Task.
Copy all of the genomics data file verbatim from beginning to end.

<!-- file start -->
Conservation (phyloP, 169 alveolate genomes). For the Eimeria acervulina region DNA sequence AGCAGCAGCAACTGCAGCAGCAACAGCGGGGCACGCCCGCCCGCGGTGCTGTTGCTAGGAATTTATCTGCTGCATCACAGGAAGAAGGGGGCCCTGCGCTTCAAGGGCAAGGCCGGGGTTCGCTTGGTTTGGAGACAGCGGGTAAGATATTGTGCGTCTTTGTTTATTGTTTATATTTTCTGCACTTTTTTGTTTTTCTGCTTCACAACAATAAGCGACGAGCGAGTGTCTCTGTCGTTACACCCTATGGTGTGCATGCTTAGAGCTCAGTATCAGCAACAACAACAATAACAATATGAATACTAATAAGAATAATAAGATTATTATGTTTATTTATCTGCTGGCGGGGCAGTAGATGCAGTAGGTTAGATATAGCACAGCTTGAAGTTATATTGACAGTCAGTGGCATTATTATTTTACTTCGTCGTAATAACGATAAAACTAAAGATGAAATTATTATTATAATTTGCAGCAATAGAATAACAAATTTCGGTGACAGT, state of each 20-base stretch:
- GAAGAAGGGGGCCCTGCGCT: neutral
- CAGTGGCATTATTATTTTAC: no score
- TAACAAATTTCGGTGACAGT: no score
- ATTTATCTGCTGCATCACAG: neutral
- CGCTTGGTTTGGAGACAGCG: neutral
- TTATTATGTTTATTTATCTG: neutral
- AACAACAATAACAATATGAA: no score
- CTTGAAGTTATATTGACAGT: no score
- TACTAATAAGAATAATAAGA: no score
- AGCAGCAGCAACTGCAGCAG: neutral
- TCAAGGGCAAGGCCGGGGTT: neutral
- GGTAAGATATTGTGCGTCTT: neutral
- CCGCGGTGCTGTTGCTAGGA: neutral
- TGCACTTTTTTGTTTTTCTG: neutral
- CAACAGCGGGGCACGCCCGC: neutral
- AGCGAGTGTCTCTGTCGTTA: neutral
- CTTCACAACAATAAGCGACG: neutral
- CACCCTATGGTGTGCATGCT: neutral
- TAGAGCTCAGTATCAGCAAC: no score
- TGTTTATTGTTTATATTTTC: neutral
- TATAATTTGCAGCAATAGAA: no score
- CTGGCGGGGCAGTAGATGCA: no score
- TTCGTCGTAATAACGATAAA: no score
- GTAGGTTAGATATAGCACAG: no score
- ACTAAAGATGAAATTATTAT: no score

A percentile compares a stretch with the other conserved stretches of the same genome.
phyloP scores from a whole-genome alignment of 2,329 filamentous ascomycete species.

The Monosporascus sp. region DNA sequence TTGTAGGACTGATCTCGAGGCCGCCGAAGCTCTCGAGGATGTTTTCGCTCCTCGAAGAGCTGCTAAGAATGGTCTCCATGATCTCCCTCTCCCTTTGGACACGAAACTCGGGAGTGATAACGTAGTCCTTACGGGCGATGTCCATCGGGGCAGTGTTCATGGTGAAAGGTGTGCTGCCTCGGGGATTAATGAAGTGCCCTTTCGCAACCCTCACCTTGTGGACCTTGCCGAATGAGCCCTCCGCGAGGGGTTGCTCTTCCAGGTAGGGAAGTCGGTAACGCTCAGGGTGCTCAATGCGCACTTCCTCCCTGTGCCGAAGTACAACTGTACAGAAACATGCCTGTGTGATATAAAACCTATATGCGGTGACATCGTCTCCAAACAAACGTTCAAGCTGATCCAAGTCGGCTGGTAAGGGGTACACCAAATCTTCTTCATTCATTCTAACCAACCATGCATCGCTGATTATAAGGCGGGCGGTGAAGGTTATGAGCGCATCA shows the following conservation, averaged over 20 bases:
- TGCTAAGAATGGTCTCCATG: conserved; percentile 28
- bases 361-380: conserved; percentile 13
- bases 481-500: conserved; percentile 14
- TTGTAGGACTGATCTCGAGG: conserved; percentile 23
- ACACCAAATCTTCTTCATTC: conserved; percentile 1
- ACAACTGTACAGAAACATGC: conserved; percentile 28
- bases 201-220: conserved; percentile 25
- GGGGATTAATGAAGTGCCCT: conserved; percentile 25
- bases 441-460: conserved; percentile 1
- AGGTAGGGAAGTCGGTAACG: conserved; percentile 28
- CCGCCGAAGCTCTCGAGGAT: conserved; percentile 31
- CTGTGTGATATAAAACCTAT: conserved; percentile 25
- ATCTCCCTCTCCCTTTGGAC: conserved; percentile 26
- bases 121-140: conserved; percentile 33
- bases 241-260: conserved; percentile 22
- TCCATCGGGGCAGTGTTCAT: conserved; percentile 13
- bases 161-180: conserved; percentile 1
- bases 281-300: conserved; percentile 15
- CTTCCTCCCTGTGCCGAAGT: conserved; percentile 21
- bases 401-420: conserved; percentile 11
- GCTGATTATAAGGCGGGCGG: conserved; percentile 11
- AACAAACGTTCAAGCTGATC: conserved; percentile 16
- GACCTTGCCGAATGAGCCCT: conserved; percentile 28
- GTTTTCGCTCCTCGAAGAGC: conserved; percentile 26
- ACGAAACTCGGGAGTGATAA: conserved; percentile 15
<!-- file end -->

Conservation (phyloP, 169 alveolate genomes). For the Eimeria acervulina region DNA sequence AGCAGCAGCAACTGCAGCAGCAACAGCGGGGCACGCCCGCCCGCGGTGCTGTTGCTAGGAATTTATCTGCTGCATCACAGGAAGAAGGGGGCCCTGCGCTTCAAGGGCAAGGCCGGGGTTCGCTTGGTTTGGAGACAGCGGGTAAGATATTGTGCGTCTTTGTTTATTGTTTATATTTTCTGCACTTTTTTGTTTTTCTGCTTCACAACAATAAGCGACGAGCGAGTGTCTCTGTCGTTACACCCTATGGTGTGCATGCTTAGAGCTCAGTATCAGCAACAACAACAATAACAATATGAATACTAATAAGAATAATAAGATTATTATGTTTATTTATCTGCTGGCGGGGCAGTAGATGCAGTAGGTTAGATATAGCACAGCTTGAAGTTATATTGACAGTCAGTGGCATTATTATTTTACTTCGTCGTAATAACGATAAAACTAAAGATGAAATTATTATTATAATTTGCAGCAATAGAATAACAAATTTCGGTGACAGT, state of each 20-base stretch:
- GAAGAAGGGGGCCCTGCGCT: neutral
- CAGTGGCATTATTATTTTAC: no score
- TAACAAATTTCGGTGACAGT: no score
- ATTTATCTGCTGCATCACAG: neutral
- CGCTTGGTTTGGAGACAGCG: neutral
- TTATTATGTTTATTTATCTG: neutral
- AACAACAATAACAATATGAA: no score
- CTTGAAGTTATATTGACAGT: no score
- TACTAATAAGAATAATAAGA: no score
- AGCAGCAGCAACTGCAGCAG: neutral
- TCAAGGGCAAGGCCGGGGTT: neutral
- GGTAAGATATTGTGCGTCTT: neutral
- CCGCGGTGCTGTTGCTAGGA: neutral
- TGCACTTTTTTGTTTTTCTG: neutral
- CAACAGCGGGGCACGCCCGC: neutral
- AGCGAGTGTCTCTGTCGTTA: neutral
- CTTCACAACAATAAGCGACG: neutral
- CACCCTATGGTGTGCATGCT: neutral
- TAGAGCTCAGTATCAGCAAC: no score
- TGTTTATTGTTTATATTTTC: neutral
- TATAATTTGCAGCAATAGAA: no score
- CTGGCGGGGCAGTAGATGCA: no score
- TTCGTCGTAATAACGATAAA: no score
- GTAGGTTAGATATAGCACAG: no score
- ACTAAAGATGAAATTATTAT: no score

A percentile compares a stretch with the other conserved stretches of the same genome.
phyloP scores from a whole-genome alignment of 2,329 filamentous ascomycete species.

The Monosporascus sp. region DNA sequence TTGTAGGACTGATCTCGAGGCCGCCGAAGCTCTCGAGGATGTTTTCGCTCCTCGAAGAGCTGCTAAGAATGGTCTCCATGATCTCCCTCTCCCTTTGGACACGAAACTCGGGAGTGATAACGTAGTCCTTACGGGCGATGTCCATCGGGGCAGTGTTCATGGTGAAAGGTGTGCTGCCTCGGGGATTAATGAAGTGCCCTTTCGCAACCCTCACCTTGTGGACCTTGCCGAATGAGCCCTCCGCGAGGGGTTGCTCTTCCAGGTAGGGAAGTCGGTAACGCTCAGGGTGCTCAATGCGCACTTCCTCCCTGTGCCGAAGTACAACTGTACAGAAACATGCCTGTGTGATATAAAACCTATATGCGGTGACATCGTCTCCAAACAAACGTTCAAGCTGATCCAAGTCGGCTGGTAAGGGGTACACCAAATCTTCTTCATTCATTCTAACCAACCATGCATCGCTGATTATAAGGCGGGCGGTGAAGGTTATGAGCGCATCA shows the following conservation, averaged over 20 bases:
- TGCTAAGAATGGTCTCCATG: conserved; percentile 28
- bases 361-380: conserved; percentile 13
- bases 481-500: conserved; percentile 14
- TTGTAGGACTGATCTCGAGG: conserved; percentile 23
- ACACCAAATCTTCTTCATTC: conserved; percentile 1
- ACAACTGTACAGAAACATGC: conserved; percentile 28
- bases 201-220: conserved; percentile 25
- GGGGATTAATGAAGTGCCCT: conserved; percentile 25
- bases 441-460: conserved; percentile 1
- AGGTAGGGAAGTCGGTAACG: conserved; percentile 28
- CCGCCGAAGCTCTCGAGGAT: conserved; percentile 31
- CTGTGTGATATAAAACCTAT: conserved; percentile 25
- ATCTCCCTCTCCCTTTGGAC: conserved; percentile 26
- bases 121-140: conserved; percentile 33
- bases 241-260: conserved; percentile 22
- TCCATCGGGGCAGTGTTCAT: conserved; percentile 13
- bases 161-180: conserved; percentile 1
- bases 281-300: conserved; percentile 15
- CTTCCTCCCTGTGCCGAAGT: conserved; percentile 21
- bases 401-420: conserved; percentile 11
- GCTGATTATAAGGCGGGCGG: conserved; percentile 11
- AACAAACGTTCAAGCTGATC: conserved; percentile 16
- GACCTTGCCGAATGAGCCCT: conserved; percentile 28
- GTTTTCGCTCCTCGAAGAGC: conserved; percentile 26
- ACGAAACTCGGGAGTGATAA: conserved; percentile 15